Wednesday, December 05, 2007


Well, he moved big on stamp duty. A huge overhaul to tackle a market in which he said the "dynamics had changed" (the opposition translated that as a 'slump'.

Senator Eoghan Harris sitting in the senators' section at the top of the chamber looked like the cat that got the cream - expect a big dose of triumphalism in the Sunday Indo next weekend.

Elsewhere there were few surprises. Anything that could have been a surprise (motor tax and VRT) were already flagged. Most of the stuff that was eye-catching (reduction on duties on credit and debit cards at the expense of the banks; 30c increase on cigarettes; tripling of the income threshold for medical cards where there is a child under 18 with intellectual disabilities) will not cost a huge amount either way; and were gestural rather than substantial.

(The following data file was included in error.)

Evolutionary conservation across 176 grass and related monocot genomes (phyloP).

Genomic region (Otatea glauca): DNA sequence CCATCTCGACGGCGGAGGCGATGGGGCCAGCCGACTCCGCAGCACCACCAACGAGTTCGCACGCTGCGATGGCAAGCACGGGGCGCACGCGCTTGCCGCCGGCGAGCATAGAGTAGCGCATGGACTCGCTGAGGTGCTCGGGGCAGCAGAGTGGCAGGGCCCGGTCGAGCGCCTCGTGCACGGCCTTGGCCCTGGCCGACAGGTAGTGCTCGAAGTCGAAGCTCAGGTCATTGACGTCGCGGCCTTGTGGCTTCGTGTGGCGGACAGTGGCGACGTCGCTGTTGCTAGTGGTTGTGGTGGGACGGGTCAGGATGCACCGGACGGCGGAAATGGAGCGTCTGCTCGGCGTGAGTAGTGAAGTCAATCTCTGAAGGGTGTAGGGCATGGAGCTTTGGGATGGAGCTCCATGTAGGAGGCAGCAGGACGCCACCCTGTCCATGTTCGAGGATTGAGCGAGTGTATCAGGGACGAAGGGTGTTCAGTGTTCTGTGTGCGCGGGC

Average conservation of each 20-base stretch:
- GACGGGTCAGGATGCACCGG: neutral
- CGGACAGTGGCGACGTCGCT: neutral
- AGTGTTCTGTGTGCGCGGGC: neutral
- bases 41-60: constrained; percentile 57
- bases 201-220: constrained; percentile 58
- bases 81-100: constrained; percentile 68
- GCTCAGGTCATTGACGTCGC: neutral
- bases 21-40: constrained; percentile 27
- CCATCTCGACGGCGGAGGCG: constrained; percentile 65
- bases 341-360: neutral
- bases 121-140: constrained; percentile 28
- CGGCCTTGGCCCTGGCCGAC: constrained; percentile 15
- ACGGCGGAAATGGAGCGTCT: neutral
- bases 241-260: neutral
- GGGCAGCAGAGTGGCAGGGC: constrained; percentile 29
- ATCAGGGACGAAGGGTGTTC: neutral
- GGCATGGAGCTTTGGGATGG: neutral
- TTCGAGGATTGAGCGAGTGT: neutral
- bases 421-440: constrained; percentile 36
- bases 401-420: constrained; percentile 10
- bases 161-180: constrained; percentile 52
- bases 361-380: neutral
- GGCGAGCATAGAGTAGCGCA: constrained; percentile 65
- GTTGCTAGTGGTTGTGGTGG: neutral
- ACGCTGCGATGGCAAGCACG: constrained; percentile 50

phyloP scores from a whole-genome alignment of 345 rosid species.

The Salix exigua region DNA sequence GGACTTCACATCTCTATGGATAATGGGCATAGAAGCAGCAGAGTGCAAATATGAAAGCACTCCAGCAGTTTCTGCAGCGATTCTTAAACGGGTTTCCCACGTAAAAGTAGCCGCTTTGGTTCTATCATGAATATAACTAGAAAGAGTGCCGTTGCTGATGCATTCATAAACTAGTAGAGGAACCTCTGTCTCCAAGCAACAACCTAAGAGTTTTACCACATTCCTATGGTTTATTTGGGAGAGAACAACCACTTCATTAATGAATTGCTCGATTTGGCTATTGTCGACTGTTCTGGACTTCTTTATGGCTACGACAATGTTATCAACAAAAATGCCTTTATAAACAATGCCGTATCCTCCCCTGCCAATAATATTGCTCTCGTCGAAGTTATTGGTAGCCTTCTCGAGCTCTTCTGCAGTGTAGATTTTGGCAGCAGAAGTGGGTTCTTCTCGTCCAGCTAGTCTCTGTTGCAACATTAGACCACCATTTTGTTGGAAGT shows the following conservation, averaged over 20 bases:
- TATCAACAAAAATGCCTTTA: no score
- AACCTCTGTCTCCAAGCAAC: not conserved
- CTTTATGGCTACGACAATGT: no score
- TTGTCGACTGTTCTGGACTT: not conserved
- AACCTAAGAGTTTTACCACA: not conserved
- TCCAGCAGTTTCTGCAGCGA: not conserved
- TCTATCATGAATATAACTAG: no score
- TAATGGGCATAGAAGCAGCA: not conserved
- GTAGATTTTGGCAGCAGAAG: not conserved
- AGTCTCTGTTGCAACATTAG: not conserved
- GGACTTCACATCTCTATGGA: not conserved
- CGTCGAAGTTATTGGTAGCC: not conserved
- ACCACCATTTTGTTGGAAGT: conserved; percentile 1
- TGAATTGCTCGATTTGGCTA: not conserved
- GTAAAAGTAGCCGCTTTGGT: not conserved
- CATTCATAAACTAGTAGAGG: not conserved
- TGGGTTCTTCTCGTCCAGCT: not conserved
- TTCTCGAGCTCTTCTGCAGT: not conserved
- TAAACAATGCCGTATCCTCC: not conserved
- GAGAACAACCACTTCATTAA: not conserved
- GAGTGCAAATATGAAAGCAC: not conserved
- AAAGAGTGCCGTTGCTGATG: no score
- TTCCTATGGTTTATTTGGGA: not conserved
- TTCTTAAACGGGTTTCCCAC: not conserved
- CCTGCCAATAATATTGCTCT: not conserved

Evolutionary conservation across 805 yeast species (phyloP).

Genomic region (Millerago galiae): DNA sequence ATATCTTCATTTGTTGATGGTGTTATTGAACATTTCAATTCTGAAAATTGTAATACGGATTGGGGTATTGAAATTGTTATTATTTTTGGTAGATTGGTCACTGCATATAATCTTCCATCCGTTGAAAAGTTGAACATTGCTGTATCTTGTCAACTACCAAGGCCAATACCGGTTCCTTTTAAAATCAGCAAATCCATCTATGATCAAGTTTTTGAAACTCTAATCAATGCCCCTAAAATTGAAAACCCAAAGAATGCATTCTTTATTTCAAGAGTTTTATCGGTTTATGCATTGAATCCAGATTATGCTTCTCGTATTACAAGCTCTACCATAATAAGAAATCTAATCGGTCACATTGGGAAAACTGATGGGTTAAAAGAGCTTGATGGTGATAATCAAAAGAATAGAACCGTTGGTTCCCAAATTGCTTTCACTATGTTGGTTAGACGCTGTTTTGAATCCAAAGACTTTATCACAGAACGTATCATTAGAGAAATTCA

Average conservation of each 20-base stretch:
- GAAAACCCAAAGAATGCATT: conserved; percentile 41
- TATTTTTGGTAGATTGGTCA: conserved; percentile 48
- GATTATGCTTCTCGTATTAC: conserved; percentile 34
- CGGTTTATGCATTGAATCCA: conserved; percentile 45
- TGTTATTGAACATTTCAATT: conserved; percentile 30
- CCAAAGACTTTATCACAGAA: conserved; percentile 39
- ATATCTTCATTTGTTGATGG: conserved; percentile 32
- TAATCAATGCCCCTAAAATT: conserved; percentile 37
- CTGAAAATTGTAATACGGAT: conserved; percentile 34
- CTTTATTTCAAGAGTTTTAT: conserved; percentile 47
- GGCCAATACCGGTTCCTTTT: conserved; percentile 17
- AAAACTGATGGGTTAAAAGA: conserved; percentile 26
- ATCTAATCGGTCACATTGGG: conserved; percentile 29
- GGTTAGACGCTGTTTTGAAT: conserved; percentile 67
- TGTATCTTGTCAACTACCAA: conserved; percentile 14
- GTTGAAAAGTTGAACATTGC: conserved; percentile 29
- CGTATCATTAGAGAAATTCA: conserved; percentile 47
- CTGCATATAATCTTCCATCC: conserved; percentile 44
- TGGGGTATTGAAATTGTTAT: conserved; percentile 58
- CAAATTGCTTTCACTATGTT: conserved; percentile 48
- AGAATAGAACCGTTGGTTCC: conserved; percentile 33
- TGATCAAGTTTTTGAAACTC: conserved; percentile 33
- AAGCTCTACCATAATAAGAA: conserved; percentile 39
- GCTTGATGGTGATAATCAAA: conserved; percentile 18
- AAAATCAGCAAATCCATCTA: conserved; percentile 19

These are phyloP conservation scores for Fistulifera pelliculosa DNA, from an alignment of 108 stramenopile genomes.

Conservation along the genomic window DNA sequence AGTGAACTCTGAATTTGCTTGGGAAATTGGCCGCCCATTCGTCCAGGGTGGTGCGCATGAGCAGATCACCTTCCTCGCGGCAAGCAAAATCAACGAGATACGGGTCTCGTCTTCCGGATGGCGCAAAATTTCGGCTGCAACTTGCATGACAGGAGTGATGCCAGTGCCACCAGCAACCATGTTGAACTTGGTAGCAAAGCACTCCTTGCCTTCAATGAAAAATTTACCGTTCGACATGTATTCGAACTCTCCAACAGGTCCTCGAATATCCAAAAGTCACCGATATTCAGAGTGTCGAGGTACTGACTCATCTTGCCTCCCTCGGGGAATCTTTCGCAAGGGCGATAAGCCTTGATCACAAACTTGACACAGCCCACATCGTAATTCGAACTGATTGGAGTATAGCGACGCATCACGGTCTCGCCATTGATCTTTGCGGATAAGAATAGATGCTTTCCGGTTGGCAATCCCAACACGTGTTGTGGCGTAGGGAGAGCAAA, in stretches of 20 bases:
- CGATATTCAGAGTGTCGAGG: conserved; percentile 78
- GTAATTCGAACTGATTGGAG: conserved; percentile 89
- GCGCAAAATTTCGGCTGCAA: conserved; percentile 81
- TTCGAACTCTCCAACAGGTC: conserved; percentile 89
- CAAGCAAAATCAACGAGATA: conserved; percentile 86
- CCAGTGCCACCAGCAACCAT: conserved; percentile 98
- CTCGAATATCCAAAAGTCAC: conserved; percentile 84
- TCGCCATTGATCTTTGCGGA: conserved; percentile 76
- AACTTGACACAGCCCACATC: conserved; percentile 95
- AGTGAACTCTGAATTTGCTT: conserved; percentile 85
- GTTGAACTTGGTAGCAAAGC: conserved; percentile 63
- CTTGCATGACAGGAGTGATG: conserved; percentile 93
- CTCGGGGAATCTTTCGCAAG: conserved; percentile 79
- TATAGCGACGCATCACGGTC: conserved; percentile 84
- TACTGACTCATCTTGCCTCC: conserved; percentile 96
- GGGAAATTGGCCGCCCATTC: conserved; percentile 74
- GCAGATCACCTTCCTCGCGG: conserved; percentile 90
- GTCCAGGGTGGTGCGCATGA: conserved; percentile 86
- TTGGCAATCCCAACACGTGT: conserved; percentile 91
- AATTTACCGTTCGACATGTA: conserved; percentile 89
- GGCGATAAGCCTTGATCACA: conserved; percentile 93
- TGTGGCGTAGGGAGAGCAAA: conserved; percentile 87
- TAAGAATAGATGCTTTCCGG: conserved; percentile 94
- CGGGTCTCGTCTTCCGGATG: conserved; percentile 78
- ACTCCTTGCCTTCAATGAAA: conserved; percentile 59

The macro picture was as he predicted. Overall there will be an increase of 8.6% in spending (8.2% in current spending; 12% in capital spending)mistake in l. He has prioritised the NDP, the health services, education (especially to cater for the 13,000 new schoolchildren coming on stream this year) and R and D.

Cowen's priorities have always been tilted more to the lower paid (more than his predecessor that is). And so the increases in tax credits; widening of bands, and above-inflation increases in social welfare.

As for the Green Budget, it just didn't have the impact it should have had. A couple of colleagues felt that the Greens didn't get as much as they should have and that stamp duty eclipsed. My own belief is that a huge mistake was made when somebody in Government leaked the Vehicle Registration Tax (VRT) details to two Sunday newspapers a fortnight ago. That completely removed the element of surprise from the Carbon Budget, rendering it a bit of an anti-climax.

1 comment:

Dan Sullivan said...

The problem for me is that the 0.9 deficit is completely dependent on spending actually being controlled and tax revenue growing according to the prediction, with bench marking 2 coming down the pike (as the yanks would say).

24,000 new jobs is a massive drop from the existing figure, Cowen said 72,000 was the previous number I think.